Singapore rushes to clean up oil spill after boat hits stationary fuel ship

Singapore rushes to clean up oil spill after boat hits stationary fuel ship

KUALA LUMPUR, Malaysia (AP) — An oil spill caused by a dredger boat hitting a stationary cargo ship has blackened part of Singapore’s southern coast, including the popular tourist island of Sentosa, and has sparked concerns according to which it could threaten marine fauna during cleaning. The operation was underway on Sunday.

The Dutch-flagged dredger Vox Maxima collided with the Singaporean fuel supply ship Marine Honor on Friday. It damaged the Marine Honor’s cargo tank, causing oil to leak into the sea.

The Maritime and Port Authority of Singapore said in a statement late Saturday that the oil leak from the ship had been contained and the oil that escaped from the damaged tanker had been treated with dispersants.

But due to tidal flow, processed oil landed along coasts, including Sentosa and other southern islands, in a nature reserve and on a public beach. Sentosa, which attracts millions of visitors each year, is home to one of Singapore’s two casinos, golf courses and Southeast Asia’s only Universal Studios theme park.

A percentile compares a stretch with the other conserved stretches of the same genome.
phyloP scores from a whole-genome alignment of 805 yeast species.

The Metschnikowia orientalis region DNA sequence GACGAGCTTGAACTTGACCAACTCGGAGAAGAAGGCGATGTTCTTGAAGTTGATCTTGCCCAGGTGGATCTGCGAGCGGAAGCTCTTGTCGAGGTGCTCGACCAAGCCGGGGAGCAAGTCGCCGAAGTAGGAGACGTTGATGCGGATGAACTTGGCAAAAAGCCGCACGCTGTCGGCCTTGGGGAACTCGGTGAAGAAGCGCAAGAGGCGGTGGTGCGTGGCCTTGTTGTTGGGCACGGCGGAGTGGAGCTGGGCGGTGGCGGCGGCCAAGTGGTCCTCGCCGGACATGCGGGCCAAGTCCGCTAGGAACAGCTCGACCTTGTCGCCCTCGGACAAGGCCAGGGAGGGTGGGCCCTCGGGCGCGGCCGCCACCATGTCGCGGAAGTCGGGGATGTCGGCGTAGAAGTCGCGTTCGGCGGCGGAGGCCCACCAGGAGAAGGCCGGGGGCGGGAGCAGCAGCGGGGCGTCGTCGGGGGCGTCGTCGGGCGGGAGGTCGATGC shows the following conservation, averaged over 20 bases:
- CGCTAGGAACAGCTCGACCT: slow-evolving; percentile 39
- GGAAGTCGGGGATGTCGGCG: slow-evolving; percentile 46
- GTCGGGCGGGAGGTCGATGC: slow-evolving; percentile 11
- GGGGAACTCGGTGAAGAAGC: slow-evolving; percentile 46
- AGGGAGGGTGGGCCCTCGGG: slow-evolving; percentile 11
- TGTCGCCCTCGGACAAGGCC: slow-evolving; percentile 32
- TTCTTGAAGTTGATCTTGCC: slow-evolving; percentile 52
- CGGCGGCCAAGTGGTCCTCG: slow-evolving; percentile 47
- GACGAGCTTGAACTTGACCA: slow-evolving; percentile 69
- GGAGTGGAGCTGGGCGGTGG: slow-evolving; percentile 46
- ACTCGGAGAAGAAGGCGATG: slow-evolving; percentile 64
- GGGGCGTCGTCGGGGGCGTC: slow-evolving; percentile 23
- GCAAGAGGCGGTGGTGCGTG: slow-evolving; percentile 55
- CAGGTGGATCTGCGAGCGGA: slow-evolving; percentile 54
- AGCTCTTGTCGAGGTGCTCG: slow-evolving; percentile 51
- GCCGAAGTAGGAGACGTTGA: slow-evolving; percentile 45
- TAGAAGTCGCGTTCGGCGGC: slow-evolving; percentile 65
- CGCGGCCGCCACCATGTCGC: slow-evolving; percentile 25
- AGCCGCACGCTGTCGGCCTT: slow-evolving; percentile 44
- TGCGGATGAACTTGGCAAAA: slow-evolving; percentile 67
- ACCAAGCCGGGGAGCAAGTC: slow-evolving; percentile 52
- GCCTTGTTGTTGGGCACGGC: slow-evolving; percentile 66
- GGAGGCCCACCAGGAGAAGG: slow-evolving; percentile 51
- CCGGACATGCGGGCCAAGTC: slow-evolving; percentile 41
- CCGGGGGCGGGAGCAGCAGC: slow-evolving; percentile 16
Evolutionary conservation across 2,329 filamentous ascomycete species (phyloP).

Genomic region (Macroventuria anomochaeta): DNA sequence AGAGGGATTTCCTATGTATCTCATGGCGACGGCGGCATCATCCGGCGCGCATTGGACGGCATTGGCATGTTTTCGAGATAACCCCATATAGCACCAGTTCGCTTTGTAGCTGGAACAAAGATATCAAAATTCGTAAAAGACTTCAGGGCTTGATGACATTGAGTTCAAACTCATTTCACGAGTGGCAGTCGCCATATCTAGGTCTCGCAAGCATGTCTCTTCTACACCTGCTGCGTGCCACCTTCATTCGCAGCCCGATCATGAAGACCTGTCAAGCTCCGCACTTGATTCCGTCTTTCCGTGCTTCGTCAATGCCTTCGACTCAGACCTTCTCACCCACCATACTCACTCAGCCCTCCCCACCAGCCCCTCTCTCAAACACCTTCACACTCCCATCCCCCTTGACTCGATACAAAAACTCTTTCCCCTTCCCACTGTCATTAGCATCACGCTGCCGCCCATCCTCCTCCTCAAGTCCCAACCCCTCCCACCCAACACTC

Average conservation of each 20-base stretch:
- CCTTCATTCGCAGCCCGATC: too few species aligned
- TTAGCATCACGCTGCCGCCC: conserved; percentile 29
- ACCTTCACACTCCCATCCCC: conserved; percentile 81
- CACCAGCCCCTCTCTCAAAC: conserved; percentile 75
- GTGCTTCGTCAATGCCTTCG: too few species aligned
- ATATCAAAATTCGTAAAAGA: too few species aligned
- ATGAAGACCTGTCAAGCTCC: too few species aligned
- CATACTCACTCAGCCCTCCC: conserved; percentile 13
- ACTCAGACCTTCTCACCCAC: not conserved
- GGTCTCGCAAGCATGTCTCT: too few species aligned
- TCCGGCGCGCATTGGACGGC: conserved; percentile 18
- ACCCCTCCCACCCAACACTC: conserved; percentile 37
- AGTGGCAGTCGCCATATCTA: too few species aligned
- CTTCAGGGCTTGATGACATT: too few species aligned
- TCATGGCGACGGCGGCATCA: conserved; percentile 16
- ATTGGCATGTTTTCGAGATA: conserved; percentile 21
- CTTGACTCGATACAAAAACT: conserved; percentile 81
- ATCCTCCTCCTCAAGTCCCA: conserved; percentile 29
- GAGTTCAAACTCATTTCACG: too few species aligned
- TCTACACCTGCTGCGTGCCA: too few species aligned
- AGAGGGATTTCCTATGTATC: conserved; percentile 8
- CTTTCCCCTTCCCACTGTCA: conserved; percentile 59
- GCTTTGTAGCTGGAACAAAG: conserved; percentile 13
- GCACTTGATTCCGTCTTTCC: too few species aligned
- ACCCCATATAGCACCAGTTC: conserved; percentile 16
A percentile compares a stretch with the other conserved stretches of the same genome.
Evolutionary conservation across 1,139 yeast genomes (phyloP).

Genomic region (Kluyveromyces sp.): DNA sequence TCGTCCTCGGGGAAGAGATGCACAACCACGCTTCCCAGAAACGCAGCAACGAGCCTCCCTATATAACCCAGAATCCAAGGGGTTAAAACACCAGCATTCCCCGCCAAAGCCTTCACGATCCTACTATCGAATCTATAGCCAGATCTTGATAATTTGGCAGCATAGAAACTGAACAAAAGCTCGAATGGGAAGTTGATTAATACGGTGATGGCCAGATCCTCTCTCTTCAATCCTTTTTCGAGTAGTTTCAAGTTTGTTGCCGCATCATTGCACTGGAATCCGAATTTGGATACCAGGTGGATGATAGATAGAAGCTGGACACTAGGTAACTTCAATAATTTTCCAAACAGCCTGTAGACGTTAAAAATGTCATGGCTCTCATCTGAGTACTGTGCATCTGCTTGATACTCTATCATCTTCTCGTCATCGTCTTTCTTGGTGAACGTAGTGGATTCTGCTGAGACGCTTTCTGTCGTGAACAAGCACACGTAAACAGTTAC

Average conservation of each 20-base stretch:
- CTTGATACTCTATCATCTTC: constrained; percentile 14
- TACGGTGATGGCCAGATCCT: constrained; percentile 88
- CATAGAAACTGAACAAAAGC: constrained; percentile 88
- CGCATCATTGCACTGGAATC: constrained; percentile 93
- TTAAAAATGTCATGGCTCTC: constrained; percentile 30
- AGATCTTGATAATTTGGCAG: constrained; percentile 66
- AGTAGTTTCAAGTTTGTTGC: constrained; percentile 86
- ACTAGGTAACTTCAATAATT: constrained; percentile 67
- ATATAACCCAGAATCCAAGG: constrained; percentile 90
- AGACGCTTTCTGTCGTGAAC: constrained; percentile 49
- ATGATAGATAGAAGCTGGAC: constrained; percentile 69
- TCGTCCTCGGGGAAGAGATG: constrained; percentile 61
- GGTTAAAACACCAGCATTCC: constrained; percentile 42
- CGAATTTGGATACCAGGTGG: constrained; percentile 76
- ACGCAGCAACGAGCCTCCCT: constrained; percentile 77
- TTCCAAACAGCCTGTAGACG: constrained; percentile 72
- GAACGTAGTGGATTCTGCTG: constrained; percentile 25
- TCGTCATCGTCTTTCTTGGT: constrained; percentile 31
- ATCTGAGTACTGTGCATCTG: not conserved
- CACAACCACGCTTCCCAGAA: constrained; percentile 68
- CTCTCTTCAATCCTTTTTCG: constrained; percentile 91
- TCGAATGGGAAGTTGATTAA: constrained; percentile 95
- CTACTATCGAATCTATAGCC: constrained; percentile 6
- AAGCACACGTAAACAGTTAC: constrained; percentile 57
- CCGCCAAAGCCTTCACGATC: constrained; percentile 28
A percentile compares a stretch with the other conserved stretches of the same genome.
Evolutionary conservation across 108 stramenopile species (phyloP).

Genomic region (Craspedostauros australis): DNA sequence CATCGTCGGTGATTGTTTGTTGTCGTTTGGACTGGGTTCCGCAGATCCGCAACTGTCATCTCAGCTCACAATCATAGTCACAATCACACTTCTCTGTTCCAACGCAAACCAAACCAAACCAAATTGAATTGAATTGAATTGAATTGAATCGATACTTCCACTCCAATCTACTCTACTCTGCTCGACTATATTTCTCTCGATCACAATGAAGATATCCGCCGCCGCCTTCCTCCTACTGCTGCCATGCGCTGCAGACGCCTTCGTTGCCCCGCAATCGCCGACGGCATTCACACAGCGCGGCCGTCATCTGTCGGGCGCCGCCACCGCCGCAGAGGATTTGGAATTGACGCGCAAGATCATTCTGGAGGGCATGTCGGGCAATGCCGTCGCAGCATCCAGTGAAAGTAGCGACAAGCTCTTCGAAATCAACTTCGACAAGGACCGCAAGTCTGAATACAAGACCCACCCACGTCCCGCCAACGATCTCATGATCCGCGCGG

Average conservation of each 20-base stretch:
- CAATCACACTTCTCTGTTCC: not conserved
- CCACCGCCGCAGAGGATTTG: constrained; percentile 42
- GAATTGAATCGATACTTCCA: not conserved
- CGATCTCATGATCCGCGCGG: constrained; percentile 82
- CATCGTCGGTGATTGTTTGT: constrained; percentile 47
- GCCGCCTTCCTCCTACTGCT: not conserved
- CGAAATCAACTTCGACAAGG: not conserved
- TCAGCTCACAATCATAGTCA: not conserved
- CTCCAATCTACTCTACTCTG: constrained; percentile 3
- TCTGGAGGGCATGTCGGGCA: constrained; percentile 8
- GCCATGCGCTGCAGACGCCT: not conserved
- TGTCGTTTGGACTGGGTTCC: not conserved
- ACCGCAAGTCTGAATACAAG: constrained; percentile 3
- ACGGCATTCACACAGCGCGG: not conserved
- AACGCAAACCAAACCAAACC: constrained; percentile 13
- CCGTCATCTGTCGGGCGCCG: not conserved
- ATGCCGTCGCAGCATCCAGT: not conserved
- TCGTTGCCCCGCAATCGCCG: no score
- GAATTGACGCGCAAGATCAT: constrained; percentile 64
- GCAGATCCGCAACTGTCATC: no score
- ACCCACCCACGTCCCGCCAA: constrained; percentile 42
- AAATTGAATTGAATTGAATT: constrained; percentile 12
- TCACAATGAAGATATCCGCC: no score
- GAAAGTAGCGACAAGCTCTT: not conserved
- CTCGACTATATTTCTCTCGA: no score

A portion of the public park and nature preserve’s waterfront was closed to facilitate cleanup efforts, the release said. Sentosa Beach will remain open to the public but maritime activities and swimming are prohibited.

Workers in orange suits were seen collecting sand during a clean-up operation at a deserted Sentosa beach on Sunday. Black water washed up on the oil-stained shore.

Authorities deployed 18 boats for cleanup efforts and laid nearly 1,500 meters of booms, temporary floating barriers to trap the oil spill.

“More will be deposited over the coming days to prevent further spread of oil onshore and facilitate the recovery of oil trapped off affected coasts and lagoons to prevent them from returning to the sea,” the statement said.

Ecologists and biologists are monitoring the full extent of damage to marine life and wildlife.

Local conservation group Marine Stewards reportedly said there were photos of dead fish, otters and kingfishers covered by an oil spill.

The group’s founder, Sue Ye, told the Singapore Straits Times that oil spills suffocate and suffocate fish, birds and marine animals that need to come to the surface to breathe, such as turtles and dolphins.

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